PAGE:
DASA: Taking the Bite Out of Bullying

DASA Went Into Effect on July 1st

The Dignity for All Students Act, a New York State law which was legislated in September 2010, finally went into effect this past July 1st, 2012.

The law is not new, but is an amendment to an already existing law; DASA added a new Article 2 to the State Education Law as well as amending Section 801-a concerning educating students to civility, citizenship, and character improvement through teaching and expanding on the concepts of tolerance, respect and dignity. Guidelines in the new law include teaching students to have more awareness and sensitivity in their relations with others, including understanding differences among people such as race, weight, gender identity and other diversity issues.

According to Superintendent Margaret Puzio of the Batavia City School System, the new law is something that needs to be taken seriously:

“It’s a law. It’s making students accountable on a higher level,” she said. “We’re not kidding around anymore on this stuff.”

The law provides for a minimum of one employee at every school to have professional training in human relations with a special emphasis on the areas of race, color, weight, national origin, ethnic group, religion, religious practice, disability, sexual orientation, gender and sex.

In Rye Brook two committees of teachers were trained during the last week in September to teach the rest of the elementary and secondary school staff at the Blind Brook Schools on how to create a school environment which is free from “discrimination, intimidation, taunting, harassment and bullying.”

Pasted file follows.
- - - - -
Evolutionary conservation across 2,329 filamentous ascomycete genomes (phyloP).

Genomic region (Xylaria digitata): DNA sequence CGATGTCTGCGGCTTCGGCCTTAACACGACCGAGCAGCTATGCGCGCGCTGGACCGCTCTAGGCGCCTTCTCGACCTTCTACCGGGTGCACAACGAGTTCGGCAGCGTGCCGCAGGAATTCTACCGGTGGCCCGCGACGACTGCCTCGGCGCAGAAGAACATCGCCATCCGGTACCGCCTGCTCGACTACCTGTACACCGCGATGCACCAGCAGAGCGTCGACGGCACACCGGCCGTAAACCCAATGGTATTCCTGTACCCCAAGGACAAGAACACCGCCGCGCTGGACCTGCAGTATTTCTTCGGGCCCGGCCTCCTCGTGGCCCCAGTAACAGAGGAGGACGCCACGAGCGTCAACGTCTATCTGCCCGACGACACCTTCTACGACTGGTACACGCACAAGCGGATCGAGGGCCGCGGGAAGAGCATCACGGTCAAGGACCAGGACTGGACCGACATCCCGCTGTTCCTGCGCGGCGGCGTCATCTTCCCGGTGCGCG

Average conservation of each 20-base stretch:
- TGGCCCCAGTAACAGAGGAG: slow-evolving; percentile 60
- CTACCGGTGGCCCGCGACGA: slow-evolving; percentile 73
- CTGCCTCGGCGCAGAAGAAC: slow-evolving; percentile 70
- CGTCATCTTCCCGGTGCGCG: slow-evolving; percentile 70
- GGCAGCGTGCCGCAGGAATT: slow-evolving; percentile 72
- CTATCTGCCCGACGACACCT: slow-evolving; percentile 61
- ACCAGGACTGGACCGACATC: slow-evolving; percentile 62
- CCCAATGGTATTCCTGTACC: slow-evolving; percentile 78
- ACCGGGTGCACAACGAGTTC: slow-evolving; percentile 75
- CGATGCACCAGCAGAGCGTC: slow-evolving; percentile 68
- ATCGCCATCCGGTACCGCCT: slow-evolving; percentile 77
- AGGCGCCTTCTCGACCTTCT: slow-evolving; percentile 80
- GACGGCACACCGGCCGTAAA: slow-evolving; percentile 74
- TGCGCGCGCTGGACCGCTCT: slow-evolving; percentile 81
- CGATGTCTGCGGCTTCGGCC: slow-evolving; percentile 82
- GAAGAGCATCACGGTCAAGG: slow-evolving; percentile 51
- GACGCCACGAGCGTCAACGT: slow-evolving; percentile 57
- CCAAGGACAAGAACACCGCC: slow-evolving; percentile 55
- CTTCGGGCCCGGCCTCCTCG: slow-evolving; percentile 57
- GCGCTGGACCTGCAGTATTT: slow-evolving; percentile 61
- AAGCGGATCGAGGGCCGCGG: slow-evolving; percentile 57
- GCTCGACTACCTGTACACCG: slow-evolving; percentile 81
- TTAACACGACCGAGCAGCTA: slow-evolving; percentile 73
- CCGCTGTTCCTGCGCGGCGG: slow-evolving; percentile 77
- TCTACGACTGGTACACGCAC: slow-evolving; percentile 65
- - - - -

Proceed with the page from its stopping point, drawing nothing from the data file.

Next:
“This is an initiative that really requires the involvement of everyone that works in the school building,” said Mary Mediate, director of guidance and a Dignity Act coordinator at the Blind Brook Schools.

According to commentator Corey Ribotsky, CEO and Chairman of the Ribotsky Institute, in order to see a real change in behavior, parents need to be integrated into the process of making the school environment a more tolerant place for kids.

“Many parents of children who have been identified by school officials as consistently discriminating, bullying or harassing other kids turn a deaf ear to this behavior. This is a common factor in our society that needs to change drastically,” says Ribotsky.

Ribotsky adds that it is not enough for parents to participate with the schools in helping their children change; the parents must do some changing themselves:

“Then we as parents must do the unthinkable. Stop judging one another and accept each other as human beings. Is that possible? Well it certainly is but we have to be able to make that happen. If we teach our children these lessons that not one person is better than the next because of ethnicity, economic background or any other variable then we are off to a good start. Our society is too focused on who said what, who did what with whom and what the Jones family has or doesn’t have.”

“We are citizens of the world should take pride in being just that and not try to make ourselves have more self-worth by thinking we are better than anyone else. Try it in your home and maybe we can all make a difference,” concludes Ribotsky.
 

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Shari

Shari has certainly been around the block. As a teacher, writer, former CEO and present day master chef, Shari can cover a human interest story with a flare and style hard to match anywhere. Born and raised in the streets, schools and institutions of Brooklyn, Shari is the epitome of Brooklyn life. Contact Shari at shari(at)gowanuslounge.com.

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